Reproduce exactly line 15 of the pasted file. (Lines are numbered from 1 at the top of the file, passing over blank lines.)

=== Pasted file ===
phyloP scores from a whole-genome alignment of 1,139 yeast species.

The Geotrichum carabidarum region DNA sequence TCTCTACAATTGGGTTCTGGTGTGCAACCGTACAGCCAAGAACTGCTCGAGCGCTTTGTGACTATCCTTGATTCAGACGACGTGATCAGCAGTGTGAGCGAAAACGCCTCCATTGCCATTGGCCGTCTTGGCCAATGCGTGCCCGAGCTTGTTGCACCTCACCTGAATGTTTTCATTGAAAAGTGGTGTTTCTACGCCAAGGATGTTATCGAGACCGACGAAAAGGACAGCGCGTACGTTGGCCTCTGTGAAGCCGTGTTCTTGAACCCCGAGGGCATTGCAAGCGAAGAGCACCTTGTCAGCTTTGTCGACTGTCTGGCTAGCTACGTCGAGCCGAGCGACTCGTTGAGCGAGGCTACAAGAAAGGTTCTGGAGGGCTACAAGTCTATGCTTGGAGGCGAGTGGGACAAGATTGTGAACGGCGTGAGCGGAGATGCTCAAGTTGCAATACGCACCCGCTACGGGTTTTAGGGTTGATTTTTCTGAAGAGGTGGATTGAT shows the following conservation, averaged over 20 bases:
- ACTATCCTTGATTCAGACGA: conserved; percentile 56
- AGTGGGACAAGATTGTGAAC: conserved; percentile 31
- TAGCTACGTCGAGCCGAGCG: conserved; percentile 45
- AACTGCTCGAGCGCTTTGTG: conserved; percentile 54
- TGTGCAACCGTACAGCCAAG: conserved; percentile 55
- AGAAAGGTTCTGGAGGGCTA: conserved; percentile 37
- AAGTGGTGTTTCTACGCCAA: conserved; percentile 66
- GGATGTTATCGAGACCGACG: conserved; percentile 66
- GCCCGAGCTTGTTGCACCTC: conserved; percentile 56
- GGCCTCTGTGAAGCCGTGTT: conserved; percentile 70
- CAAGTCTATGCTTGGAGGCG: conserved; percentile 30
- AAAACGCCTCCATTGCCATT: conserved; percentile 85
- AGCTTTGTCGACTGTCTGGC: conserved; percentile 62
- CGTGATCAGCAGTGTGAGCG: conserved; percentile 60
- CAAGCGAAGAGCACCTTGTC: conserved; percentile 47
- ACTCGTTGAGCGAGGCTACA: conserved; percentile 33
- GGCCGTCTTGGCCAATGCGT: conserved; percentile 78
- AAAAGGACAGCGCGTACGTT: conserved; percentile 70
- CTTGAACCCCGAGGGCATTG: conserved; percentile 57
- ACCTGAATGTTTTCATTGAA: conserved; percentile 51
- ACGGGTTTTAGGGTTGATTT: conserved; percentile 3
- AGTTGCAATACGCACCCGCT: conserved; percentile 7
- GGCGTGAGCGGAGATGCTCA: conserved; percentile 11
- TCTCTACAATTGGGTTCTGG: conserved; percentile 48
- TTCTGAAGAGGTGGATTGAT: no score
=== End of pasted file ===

- AGCTTTGTCGACTGTCTGGC: conserved; percentile 62